New Radar Sought by Congress Likely Would Be Fielded in Alaska, Sources Say

Early warning radar dot the landscape at Clear Air Force Station in Alaska.

Early warning radar dot the landscape at Clear Air Force Station in Alaska. United States Missile Defense Agency

Defense bill calls for another X-band radar system to help counter a nuclear attack.

A powerful new radar that Congress wants the U.S. military to acquire would likely be fielded in Alaska, according to informed sources.

The compromise defense authorization bill worked out by House and Senate negotiators includes a requirement that the Pentagon's Missile Defense Agency deploy another X-band radar system aimed at helping defend the United States from any potential intercontinental ballistic missile attack by North Korea.

The Defense Department policy-setting legislation, which the House passed on Thursday and now awaits a final vote by the Senate, would authorize $30 million in new monies to initiate deployment "at a location optimized to support the defense of the United States homeland," reads the draft text.

The likeliest place to host the radar is somewhere on the West Coast, say multiple Capitol Hill sources and others.

"My understanding is they are going to put a down-payment on building a long-range radar that would most likely be based near the Clear Air [Station] to cover a good part of the globe, including all the way down to Hawaii," said Riki Ellison, chairman of the Missile Defense Advocacy Alliance.

The Air Force base is located some 80 miles southwest of Fairbanks, Alaska. Its mission for decades has been to monitor for possible long-range missiles fired at the United States.

"There's no other place to put it," said a Senate Republican aide. This source and others provided comment anonymously for this article because they were not authorized to speak on the record.

The United States presently deploys an AN/TPY-2 radar, using X-band technology, at the Shariki military base in northern Japan that monitors for signs of possible ballistic missiles fired by North Korea. A second early-warning AN/TPY-2 unit is slated for fielding by fall 2014 at the Kyogamisaki air base on Japan's western coast.

However, that type of radar is not powerful enough to provide the kind of detailed tracking and targeting information needed to initiate a missile-intercept response to protect the homeland, according to Ellison.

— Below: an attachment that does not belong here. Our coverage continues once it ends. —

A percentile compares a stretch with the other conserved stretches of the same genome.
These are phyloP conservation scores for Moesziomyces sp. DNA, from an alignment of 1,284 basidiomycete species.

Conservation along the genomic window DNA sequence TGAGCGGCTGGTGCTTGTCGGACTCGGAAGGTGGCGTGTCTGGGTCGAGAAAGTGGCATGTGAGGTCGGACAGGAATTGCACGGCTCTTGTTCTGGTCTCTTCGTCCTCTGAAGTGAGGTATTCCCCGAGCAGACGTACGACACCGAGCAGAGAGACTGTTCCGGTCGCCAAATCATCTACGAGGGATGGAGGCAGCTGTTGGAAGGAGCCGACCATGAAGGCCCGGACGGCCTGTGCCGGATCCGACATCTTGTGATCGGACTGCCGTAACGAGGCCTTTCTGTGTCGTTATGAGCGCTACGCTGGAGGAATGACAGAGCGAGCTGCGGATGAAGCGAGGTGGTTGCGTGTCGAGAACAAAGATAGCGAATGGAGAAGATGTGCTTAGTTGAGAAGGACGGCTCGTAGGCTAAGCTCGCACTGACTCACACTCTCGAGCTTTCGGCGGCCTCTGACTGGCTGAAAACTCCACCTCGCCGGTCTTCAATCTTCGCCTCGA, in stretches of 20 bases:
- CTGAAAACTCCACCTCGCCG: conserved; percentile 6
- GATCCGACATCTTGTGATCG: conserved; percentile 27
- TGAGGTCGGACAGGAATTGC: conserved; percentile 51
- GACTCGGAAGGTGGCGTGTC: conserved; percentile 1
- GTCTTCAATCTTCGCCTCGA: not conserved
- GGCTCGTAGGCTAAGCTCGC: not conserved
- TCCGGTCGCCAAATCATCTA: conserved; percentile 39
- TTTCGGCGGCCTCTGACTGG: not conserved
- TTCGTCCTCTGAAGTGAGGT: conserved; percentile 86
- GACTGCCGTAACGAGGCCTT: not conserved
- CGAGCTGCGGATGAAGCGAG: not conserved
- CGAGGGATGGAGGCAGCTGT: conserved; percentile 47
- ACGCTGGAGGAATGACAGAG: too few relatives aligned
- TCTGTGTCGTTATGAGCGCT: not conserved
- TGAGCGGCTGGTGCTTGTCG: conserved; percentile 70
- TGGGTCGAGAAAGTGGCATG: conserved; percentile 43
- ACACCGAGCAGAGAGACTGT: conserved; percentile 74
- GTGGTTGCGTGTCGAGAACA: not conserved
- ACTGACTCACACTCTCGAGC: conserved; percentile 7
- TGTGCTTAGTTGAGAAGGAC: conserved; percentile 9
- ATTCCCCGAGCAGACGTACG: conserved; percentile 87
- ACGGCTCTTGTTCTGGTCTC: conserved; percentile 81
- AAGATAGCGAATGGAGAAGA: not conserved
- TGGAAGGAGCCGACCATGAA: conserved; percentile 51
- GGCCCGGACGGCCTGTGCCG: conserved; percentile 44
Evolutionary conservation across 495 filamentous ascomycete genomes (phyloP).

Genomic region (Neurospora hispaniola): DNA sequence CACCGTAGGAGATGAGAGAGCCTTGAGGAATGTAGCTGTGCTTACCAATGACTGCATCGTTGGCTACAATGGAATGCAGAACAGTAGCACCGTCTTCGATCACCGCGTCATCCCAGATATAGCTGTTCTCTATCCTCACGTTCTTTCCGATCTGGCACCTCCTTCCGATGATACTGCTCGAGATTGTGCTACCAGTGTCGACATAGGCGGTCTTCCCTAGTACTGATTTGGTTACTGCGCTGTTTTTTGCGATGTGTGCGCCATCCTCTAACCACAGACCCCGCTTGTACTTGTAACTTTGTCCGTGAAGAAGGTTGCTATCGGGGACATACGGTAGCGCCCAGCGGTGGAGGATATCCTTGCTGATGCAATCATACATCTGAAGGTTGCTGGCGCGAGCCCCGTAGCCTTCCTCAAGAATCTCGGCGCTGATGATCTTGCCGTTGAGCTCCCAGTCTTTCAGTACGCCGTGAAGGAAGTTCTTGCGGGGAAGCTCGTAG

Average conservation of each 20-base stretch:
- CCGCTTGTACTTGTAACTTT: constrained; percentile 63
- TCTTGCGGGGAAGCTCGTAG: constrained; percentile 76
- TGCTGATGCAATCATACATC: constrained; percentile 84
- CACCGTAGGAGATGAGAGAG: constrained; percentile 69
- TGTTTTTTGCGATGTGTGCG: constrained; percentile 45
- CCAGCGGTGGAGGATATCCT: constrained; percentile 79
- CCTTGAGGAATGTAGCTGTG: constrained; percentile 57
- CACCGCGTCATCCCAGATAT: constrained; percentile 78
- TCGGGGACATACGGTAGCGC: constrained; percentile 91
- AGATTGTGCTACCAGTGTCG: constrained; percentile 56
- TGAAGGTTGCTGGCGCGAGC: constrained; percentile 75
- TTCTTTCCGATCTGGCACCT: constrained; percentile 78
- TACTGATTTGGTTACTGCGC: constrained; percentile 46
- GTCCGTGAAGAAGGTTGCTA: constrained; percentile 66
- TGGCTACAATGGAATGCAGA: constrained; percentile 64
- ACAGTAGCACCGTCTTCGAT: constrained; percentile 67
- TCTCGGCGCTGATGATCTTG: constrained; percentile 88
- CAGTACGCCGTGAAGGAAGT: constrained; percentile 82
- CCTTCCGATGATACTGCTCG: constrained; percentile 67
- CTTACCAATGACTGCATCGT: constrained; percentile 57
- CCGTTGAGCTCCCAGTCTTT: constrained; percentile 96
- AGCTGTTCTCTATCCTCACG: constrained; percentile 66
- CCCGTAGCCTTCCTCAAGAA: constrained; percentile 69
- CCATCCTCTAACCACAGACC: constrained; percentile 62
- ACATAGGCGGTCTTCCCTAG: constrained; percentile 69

The envisioned radar would be "much more powerful than the AN/TPY-2" and could "be used both as a targeting and early-warning radar," he said.

The military also currently fields the Sea-Based X-band Radar 1 -- a powerful floating radar that can detect small objects in outer space as far away as 2,500 miles and track ballistic missiles throughout the entire course of their flight. The radar was repositioned this past spring to better monitor for North Korea missile attacks during a period of heightened tensions with the Kim Jong Un regime.

However, the sea-based radar is not designed to provide "persistent" tracking information of the kind wanted for around-the-clock awareness of North Korea, according to Ellison. Additionally, the floating radar in future years may need to be relocated to the Atlantic Ocean if the Iranian missile threat becomes more pressing, he said.

The GOP aide said an additional X-band radar is something the Missile Defense Agency wants in order to improve the effectiveness of the country's Ground-based Midcourse Defense system.

The Missile Defense Agency declined requests to comment on the matter, including on whether it assesses a military requirement for having yet another radar monitoring North Korea.

The GMD system presently is composed of 30 long-range interceptors located in silos in California and Alaska, along with supporting X-band radar technology. It is the military's primary defense against a possible North Korean ICBM attack on the continental United States.

A 2012 National Research Council report concluded the GMD system was "fragile" and noted particular concerns with its ability to seamlessly monitor and track ballistic missiles and their warheads during all phases of flight.

The decision this past spring to eliminate the Precision Tracking Space System -- an MDA program that would have placed satellites in outer space to provide near real-time tracking data on launched ballistic missiles -- meant it became all the more urgent to do something that would fill the void in GMD system tracking abilities, Ellison said.

Improving the GMD system's radar capabilities is "equally as important as modernizing the Ground-based Interceptor," Ellison said.

It could take roughly three years for the new radar to be operationalized, according to Ellison and the GOP staffer.

The bicameral defense authorization bill also includes a provision requiring the Missile Defense Agency to be ready by 2019 to deploy on the Eastern seaboard "sensor" capabilities that would monitor for possible ICBM attacks from Iran. That timeline would be sped up should Tehran successfully flight-test a long-range ballistic missile before 2019.

The GOP aide said the Republican side of Congress wanted to have sensor capabilities readied on a shorter time scale to track Iranian threats. However, because the North Korean missile danger is seen as "more imminent," the decision reached by Senate and House Armed Services committee negotiators was to prioritize deploying a radar to monitor the North, the staffer said.